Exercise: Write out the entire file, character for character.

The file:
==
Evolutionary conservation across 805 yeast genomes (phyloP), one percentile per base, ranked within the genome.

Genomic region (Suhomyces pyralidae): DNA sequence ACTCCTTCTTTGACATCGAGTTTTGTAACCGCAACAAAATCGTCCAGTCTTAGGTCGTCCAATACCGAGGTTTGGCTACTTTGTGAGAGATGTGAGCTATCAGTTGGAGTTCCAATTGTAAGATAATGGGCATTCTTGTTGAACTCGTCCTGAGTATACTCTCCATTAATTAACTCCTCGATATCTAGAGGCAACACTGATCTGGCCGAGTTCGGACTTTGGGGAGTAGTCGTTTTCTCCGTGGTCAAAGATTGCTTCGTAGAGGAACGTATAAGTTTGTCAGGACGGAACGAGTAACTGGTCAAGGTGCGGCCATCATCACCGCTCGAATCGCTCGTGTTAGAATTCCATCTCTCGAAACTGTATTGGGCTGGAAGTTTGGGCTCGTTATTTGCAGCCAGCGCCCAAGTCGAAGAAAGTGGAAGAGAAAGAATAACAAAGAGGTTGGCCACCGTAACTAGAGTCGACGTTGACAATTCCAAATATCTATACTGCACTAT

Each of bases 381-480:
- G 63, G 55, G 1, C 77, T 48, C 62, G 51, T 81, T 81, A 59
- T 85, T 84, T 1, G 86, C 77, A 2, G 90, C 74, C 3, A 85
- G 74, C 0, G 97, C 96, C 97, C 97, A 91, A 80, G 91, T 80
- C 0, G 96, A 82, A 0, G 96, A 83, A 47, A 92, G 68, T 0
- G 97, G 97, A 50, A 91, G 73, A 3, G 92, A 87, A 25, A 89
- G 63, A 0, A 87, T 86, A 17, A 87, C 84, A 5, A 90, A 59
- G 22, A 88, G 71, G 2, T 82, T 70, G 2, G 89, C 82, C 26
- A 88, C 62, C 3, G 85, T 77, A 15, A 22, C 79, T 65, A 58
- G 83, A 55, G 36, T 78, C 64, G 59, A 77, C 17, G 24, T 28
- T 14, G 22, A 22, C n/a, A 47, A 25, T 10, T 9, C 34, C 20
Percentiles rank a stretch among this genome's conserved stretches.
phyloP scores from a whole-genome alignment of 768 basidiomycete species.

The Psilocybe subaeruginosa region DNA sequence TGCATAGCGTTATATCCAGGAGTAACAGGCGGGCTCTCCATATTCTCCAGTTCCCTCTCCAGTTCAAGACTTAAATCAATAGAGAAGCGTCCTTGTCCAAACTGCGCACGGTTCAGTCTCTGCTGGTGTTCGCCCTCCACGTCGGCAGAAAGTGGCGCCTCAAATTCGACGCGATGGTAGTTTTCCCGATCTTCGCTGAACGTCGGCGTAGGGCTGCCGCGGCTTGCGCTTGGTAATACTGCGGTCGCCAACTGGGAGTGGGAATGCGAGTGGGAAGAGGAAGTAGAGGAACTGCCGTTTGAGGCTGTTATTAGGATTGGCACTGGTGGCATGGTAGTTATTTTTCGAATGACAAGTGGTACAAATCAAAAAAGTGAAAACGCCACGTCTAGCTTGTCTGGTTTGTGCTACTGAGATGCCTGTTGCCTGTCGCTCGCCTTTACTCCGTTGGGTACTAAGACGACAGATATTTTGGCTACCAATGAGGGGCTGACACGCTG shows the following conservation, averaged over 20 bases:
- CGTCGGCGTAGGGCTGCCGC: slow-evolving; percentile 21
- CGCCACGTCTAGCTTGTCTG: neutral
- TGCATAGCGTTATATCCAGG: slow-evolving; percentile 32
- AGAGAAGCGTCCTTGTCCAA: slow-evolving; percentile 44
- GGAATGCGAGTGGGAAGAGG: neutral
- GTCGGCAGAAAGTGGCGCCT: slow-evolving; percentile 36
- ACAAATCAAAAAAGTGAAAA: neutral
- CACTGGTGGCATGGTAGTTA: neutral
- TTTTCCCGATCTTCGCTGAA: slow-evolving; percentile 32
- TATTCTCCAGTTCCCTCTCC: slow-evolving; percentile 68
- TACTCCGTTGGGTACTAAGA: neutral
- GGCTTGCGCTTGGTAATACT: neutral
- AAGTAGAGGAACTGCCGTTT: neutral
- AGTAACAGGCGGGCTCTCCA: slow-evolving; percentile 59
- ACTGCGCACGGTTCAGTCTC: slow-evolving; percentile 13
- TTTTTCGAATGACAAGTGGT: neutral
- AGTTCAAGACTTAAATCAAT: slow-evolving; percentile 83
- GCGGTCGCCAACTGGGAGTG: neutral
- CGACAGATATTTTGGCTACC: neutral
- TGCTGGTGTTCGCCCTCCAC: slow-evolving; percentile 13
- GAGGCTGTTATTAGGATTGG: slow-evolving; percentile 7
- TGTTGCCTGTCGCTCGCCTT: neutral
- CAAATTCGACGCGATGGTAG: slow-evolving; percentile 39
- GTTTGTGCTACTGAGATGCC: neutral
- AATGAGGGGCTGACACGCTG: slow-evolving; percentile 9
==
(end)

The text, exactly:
Evolutionary conservation across 805 yeast genomes (phyloP), one percentile per base, ranked within the genome.

Genomic region (Suhomyces pyralidae): DNA sequence ACTCCTTCTTTGACATCGAGTTTTGTAACCGCAACAAAATCGTCCAGTCTTAGGTCGTCCAATACCGAGGTTTGGCTACTTTGTGAGAGATGTGAGCTATCAGTTGGAGTTCCAATTGTAAGATAATGGGCATTCTTGTTGAACTCGTCCTGAGTATACTCTCCATTAATTAACTCCTCGATATCTAGAGGCAACACTGATCTGGCCGAGTTCGGACTTTGGGGAGTAGTCGTTTTCTCCGTGGTCAAAGATTGCTTCGTAGAGGAACGTATAAGTTTGTCAGGACGGAACGAGTAACTGGTCAAGGTGCGGCCATCATCACCGCTCGAATCGCTCGTGTTAGAATTCCATCTCTCGAAACTGTATTGGGCTGGAAGTTTGGGCTCGTTATTTGCAGCCAGCGCCCAAGTCGAAGAAAGTGGAAGAGAAAGAATAACAAAGAGGTTGGCCACCGTAACTAGAGTCGACGTTGACAATTCCAAATATCTATACTGCACTAT

Each of bases 381-480:
- G 63, G 55, G 1, C 77, T 48, C 62, G 51, T 81, T 81, A 59
- T 85, T 84, T 1, G 86, C 77, A 2, G 90, C 74, C 3, A 85
- G 74, C 0, G 97, C 96, C 97, C 97, A 91, A 80, G 91, T 80
- C 0, G 96, A 82, A 0, G 96, A 83, A 47, A 92, G 68, T 0
- G 97, G 97, A 50, A 91, G 73, A 3, G 92, A 87, A 25, A 89
- G 63, A 0, A 87, T 86, A 17, A 87, C 84, A 5, A 90, A 59
- G 22, A 88, G 71, G 2, T 82, T 70, G 2, G 89, C 82, C 26
- A 88, C 62, C 3, G 85, T 77, A 15, A 22, C 79, T 65, A 58
- G 83, A 55, G 36, T 78, C 64, G 59, A 77, C 17, G 24, T 28
- T 14, G 22, A 22, C n/a, A 47, A 25, T 10, T 9, C 34, C 20
Percentiles rank a stretch among this genome's conserved stretches.
phyloP scores from a whole-genome alignment of 768 basidiomycete species.

The Psilocybe subaeruginosa region DNA sequence TGCATAGCGTTATATCCAGGAGTAACAGGCGGGCTCTCCATATTCTCCAGTTCCCTCTCCAGTTCAAGACTTAAATCAATAGAGAAGCGTCCTTGTCCAAACTGCGCACGGTTCAGTCTCTGCTGGTGTTCGCCCTCCACGTCGGCAGAAAGTGGCGCCTCAAATTCGACGCGATGGTAGTTTTCCCGATCTTCGCTGAACGTCGGCGTAGGGCTGCCGCGGCTTGCGCTTGGTAATACTGCGGTCGCCAACTGGGAGTGGGAATGCGAGTGGGAAGAGGAAGTAGAGGAACTGCCGTTTGAGGCTGTTATTAGGATTGGCACTGGTGGCATGGTAGTTATTTTTCGAATGACAAGTGGTACAAATCAAAAAAGTGAAAACGCCACGTCTAGCTTGTCTGGTTTGTGCTACTGAGATGCCTGTTGCCTGTCGCTCGCCTTTACTCCGTTGGGTACTAAGACGACAGATATTTTGGCTACCAATGAGGGGCTGACACGCTG shows the following conservation, averaged over 20 bases:
- CGTCGGCGTAGGGCTGCCGC: slow-evolving; percentile 21
- CGCCACGTCTAGCTTGTCTG: neutral
- TGCATAGCGTTATATCCAGG: slow-evolving; percentile 32
- AGAGAAGCGTCCTTGTCCAA: slow-evolving; percentile 44
- GGAATGCGAGTGGGAAGAGG: neutral
- GTCGGCAGAAAGTGGCGCCT: slow-evolving; percentile 36
- ACAAATCAAAAAAGTGAAAA: neutral
- CACTGGTGGCATGGTAGTTA: neutral
- TTTTCCCGATCTTCGCTGAA: slow-evolving; percentile 32
- TATTCTCCAGTTCCCTCTCC: slow-evolving; percentile 68
- TACTCCGTTGGGTACTAAGA: neutral
- GGCTTGCGCTTGGTAATACT: neutral
- AAGTAGAGGAACTGCCGTTT: neutral
- AGTAACAGGCGGGCTCTCCA: slow-evolving; percentile 59
- ACTGCGCACGGTTCAGTCTC: slow-evolving; percentile 13
- TTTTTCGAATGACAAGTGGT: neutral
- AGTTCAAGACTTAAATCAAT: slow-evolving; percentile 83
- GCGGTCGCCAACTGGGAGTG: neutral
- CGACAGATATTTTGGCTACC: neutral
- TGCTGGTGTTCGCCCTCCAC: slow-evolving; percentile 13
- GAGGCTGTTATTAGGATTGG: slow-evolving; percentile 7
- TGTTGCCTGTCGCTCGCCTT: neutral
- CAAATTCGACGCGATGGTAG: slow-evolving; percentile 39
- GTTTGTGCTACTGAGATGCC: neutral
- AATGAGGGGCTGACACGCTG: slow-evolving; percentile 9